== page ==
Servus, Moin and Guten Tag

  • 2024-03-19
  • Lisa Priller-Gebhardt
  • Comment
Picture of a happy, dark-skinned young man greeting someone outside the university
© Getty Images/Olelole

International exchange students and researchers who come to Germany soon realise that there are widely different dialects spoken here. It takes time to immerse yourself in this strange sounding use of language and to assimilate a few scraps within your vocabulary. The effort is worthwhile, however, because using dialect increases your sense of belonging.

Anyone who learns German abroad and then come to Germany is fortunate if their university career or occupation leads them to Hannover. A Forsa survey reveals that it’s the place in Germany where the best High German is spoken. People there greet each other with ‘Guten Tag’. People in the North call out ‘Moin’ and in the South they say ‘Servus’. And each dialect has it’s own word for one and the same food item (in this case a bread roll): ‘Schrippe’ (Brandenburg), ‘Weck’ (Baden-Wuerttemberg), ‘Laabla’ (Franconia), ‘Semmel’ (Upper Bavaria) or ‘Brötchen‘(North Germany).

But what actually constitutes a dialect? A dialect is generally understood to be a language variant that has its own rules and is spoken in parallel to the standard language. There are now some 20 major dialect associations in Germany within the different language areas that arose due to consonant shifts. Three language areas can be distinguished from North to South: the Low German language area for instance has dialects like Schleswig, Northern Low Saxon and East Frisian. Dialects including Hessian, Thuringian and Upper Saxon are spoken in the Central German language area. And the Upper German language area features dialects such as Bavarian, Alemannic and Franconian. Dialect is not however just a German phenomenon, it’s also found in most other languages.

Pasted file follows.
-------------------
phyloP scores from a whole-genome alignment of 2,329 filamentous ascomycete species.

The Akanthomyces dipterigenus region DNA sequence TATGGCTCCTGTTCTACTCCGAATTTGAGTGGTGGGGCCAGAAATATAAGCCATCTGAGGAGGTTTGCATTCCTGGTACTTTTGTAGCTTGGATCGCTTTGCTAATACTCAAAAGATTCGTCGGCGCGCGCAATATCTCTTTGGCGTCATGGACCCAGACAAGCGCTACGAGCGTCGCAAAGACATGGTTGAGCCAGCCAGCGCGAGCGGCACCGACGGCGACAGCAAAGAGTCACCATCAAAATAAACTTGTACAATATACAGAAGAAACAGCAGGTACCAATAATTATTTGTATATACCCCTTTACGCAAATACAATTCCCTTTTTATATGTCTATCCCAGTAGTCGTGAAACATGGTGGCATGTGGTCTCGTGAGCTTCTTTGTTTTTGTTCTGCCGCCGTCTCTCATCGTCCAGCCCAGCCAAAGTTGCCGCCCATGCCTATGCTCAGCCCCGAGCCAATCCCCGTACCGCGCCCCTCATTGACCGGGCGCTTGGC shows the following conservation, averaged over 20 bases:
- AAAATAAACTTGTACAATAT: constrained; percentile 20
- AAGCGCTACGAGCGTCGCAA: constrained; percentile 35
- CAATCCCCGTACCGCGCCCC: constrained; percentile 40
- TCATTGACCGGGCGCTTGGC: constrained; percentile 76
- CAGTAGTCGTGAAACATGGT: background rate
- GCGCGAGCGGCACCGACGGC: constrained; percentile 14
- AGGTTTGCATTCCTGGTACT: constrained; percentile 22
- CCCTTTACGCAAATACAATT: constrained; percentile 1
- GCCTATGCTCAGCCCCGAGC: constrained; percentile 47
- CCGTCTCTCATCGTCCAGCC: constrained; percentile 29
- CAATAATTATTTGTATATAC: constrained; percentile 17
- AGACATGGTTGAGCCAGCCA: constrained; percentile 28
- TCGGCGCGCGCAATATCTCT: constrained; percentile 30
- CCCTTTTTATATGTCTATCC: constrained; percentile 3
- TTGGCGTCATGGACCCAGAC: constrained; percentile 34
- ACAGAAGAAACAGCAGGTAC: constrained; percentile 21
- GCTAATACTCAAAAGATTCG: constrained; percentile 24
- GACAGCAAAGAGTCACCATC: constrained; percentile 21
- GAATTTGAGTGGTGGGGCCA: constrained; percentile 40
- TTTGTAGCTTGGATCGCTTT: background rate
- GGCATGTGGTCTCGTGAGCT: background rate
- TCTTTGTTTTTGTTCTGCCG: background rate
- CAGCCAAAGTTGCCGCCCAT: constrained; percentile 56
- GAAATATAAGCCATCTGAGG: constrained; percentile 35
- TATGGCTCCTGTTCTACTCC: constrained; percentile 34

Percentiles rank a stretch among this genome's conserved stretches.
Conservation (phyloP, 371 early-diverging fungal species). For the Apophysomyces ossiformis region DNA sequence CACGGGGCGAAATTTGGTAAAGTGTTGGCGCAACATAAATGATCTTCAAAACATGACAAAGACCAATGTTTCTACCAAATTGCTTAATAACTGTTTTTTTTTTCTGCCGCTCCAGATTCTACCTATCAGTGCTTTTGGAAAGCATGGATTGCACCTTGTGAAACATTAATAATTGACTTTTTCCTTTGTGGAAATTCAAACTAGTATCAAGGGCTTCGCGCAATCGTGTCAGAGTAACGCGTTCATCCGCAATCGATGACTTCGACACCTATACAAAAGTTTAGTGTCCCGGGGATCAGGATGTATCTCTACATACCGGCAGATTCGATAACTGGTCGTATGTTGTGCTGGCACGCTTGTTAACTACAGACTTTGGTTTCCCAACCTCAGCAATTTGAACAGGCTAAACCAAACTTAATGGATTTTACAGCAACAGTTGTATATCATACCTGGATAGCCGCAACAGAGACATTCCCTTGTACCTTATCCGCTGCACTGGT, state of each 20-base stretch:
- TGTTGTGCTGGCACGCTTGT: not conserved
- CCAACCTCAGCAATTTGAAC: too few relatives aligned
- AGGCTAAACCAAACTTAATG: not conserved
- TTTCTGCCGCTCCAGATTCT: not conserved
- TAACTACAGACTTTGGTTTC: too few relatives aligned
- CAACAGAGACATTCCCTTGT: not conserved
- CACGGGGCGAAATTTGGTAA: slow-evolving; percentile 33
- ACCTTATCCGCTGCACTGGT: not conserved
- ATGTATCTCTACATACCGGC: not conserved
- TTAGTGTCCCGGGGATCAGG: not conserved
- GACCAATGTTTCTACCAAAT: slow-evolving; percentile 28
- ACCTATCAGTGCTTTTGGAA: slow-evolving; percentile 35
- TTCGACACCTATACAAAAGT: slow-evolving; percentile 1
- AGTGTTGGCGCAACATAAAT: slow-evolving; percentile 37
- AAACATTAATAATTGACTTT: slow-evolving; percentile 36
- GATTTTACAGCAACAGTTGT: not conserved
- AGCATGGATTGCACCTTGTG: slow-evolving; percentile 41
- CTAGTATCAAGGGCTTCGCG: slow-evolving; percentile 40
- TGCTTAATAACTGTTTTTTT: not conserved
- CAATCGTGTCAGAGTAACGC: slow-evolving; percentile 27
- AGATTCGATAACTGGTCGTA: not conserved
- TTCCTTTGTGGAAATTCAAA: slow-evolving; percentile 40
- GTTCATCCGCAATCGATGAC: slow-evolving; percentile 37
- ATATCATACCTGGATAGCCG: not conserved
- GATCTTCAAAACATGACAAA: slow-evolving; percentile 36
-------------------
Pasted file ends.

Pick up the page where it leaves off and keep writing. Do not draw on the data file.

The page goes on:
How to say hello in Germany

Those who make an effort reap increased empathy

The fact that a lot of dialect is spoken beyond major cities initially makes it difficult for people who visit Germany to establish fluent communication. Yet no matter whether you learn German for your career, studies or an exchange programme, it’s also expedient to confront the language variety of the region in which you’ll be staying. It forms a bridge in establishing contact with local residents. The very fact that someone has made the effort to introduce a few vernacular idioms into the conversation is rewarded as an endeavour and reaps increased empathy.

Dialects as a whole are currently becoming ever more popular. It may previously have been taboo to express yourself in a regional dialect, but young people in particular are now becoming more interested in their own dialect, since it also conveys a sense of belonging.

There is generally less dialect spoken in the major cities than in the countryside – where children frequently only learn High German at school. Many urban areas no longer speak dialect or permit High German words to enter their vocabulary. Spoken language in Munich accordingly sounds Munich-specific, which is significantly easier to understand than Bavarian.

Dialects Hotline: Franconian

Dialects Hotline: Franconian
Dialects Hotline: Franconian ©

Even Germans themselves have difficulty

Many people may even find it a consolation to know that it’s also not easy for Germans to speak standard language. This was highlighted in an amusing manner by one of Germany’s best-known commercials: not much standard language but a lot of dialect can be heard in Baden-Wuerttemberg – the federal state of car manufacturers and engineering skills. The slogan: ‘We’re capable of anything. Except High German’, triggered a wave of affection for the federal state and its people.

Are there dialects that are more popular than others? Telecommunications provider t-online together with opinion research institute Civey investigated the issue of where people have the most pleasant accent. They wanted to discover the city in which the most pleasing dialect is spoken. Munich and Hamburg were the frontrunners – it’s their dialect that people like listening to the most.


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